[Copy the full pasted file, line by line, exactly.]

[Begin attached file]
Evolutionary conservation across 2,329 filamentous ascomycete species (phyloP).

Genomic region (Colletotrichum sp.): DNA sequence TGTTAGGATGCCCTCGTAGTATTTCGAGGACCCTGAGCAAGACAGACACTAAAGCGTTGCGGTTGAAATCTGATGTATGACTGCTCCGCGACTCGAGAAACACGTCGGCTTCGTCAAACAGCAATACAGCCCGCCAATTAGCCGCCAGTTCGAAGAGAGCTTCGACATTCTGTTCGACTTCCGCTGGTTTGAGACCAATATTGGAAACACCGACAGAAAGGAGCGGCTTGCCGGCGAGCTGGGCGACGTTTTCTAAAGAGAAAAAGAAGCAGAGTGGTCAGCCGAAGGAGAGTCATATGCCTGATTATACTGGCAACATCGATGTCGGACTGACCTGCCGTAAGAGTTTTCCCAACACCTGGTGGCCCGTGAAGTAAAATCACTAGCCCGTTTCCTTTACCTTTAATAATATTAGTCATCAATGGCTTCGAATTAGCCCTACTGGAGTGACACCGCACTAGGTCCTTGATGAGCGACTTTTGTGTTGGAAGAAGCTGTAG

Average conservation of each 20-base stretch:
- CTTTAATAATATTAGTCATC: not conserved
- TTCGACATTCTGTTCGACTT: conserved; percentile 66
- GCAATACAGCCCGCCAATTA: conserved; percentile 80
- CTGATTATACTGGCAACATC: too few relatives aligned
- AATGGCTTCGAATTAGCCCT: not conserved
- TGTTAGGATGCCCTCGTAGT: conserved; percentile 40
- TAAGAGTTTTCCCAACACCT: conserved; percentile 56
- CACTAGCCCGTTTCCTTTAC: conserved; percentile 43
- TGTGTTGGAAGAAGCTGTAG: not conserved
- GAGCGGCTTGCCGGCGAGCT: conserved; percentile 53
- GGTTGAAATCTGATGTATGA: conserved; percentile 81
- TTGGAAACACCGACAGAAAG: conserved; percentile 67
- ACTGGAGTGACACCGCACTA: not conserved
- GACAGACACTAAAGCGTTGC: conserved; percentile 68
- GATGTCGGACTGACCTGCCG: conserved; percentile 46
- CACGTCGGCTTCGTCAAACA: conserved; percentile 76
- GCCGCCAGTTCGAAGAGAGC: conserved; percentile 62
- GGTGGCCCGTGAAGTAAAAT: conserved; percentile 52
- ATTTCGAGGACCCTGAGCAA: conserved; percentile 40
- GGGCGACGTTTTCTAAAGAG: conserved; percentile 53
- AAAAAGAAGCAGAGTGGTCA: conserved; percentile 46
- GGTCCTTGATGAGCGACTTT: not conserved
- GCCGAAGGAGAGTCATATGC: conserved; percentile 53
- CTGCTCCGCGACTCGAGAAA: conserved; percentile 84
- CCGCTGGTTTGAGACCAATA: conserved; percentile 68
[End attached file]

Evolutionary conservation across 2,329 filamentous ascomycete species (phyloP).

Genomic region (Colletotrichum sp.): DNA sequence TGTTAGGATGCCCTCGTAGTATTTCGAGGACCCTGAGCAAGACAGACACTAAAGCGTTGCGGTTGAAATCTGATGTATGACTGCTCCGCGACTCGAGAAACACGTCGGCTTCGTCAAACAGCAATACAGCCCGCCAATTAGCCGCCAGTTCGAAGAGAGCTTCGACATTCTGTTCGACTTCCGCTGGTTTGAGACCAATATTGGAAACACCGACAGAAAGGAGCGGCTTGCCGGCGAGCTGGGCGACGTTTTCTAAAGAGAAAAAGAAGCAGAGTGGTCAGCCGAAGGAGAGTCATATGCCTGATTATACTGGCAACATCGATGTCGGACTGACCTGCCGTAAGAGTTTTCCCAACACCTGGTGGCCCGTGAAGTAAAATCACTAGCCCGTTTCCTTTACCTTTAATAATATTAGTCATCAATGGCTTCGAATTAGCCCTACTGGAGTGACACCGCACTAGGTCCTTGATGAGCGACTTTTGTGTTGGAAGAAGCTGTAG

Average conservation of each 20-base stretch:
- CTTTAATAATATTAGTCATC: not conserved
- TTCGACATTCTGTTCGACTT: conserved; percentile 66
- GCAATACAGCCCGCCAATTA: conserved; percentile 80
- CTGATTATACTGGCAACATC: too few relatives aligned
- AATGGCTTCGAATTAGCCCT: not conserved
- TGTTAGGATGCCCTCGTAGT: conserved; percentile 40
- TAAGAGTTTTCCCAACACCT: conserved; percentile 56
- CACTAGCCCGTTTCCTTTAC: conserved; percentile 43
- TGTGTTGGAAGAAGCTGTAG: not conserved
- GAGCGGCTTGCCGGCGAGCT: conserved; percentile 53
- GGTTGAAATCTGATGTATGA: conserved; percentile 81
- TTGGAAACACCGACAGAAAG: conserved; percentile 67
- ACTGGAGTGACACCGCACTA: not conserved
- GACAGACACTAAAGCGTTGC: conserved; percentile 68
- GATGTCGGACTGACCTGCCG: conserved; percentile 46
- CACGTCGGCTTCGTCAAACA: conserved; percentile 76
- GCCGCCAGTTCGAAGAGAGC: conserved; percentile 62
- GGTGGCCCGTGAAGTAAAAT: conserved; percentile 52
- ATTTCGAGGACCCTGAGCAA: conserved; percentile 40
- GGGCGACGTTTTCTAAAGAG: conserved; percentile 53
- AAAAAGAAGCAGAGTGGTCA: conserved; percentile 46
- GGTCCTTGATGAGCGACTTT: not conserved
- GCCGAAGGAGAGTCATATGC: conserved; percentile 53
- CTGCTCCGCGACTCGAGAAA: conserved; percentile 84
- CCGCTGGTTTGAGACCAATA: conserved; percentile 68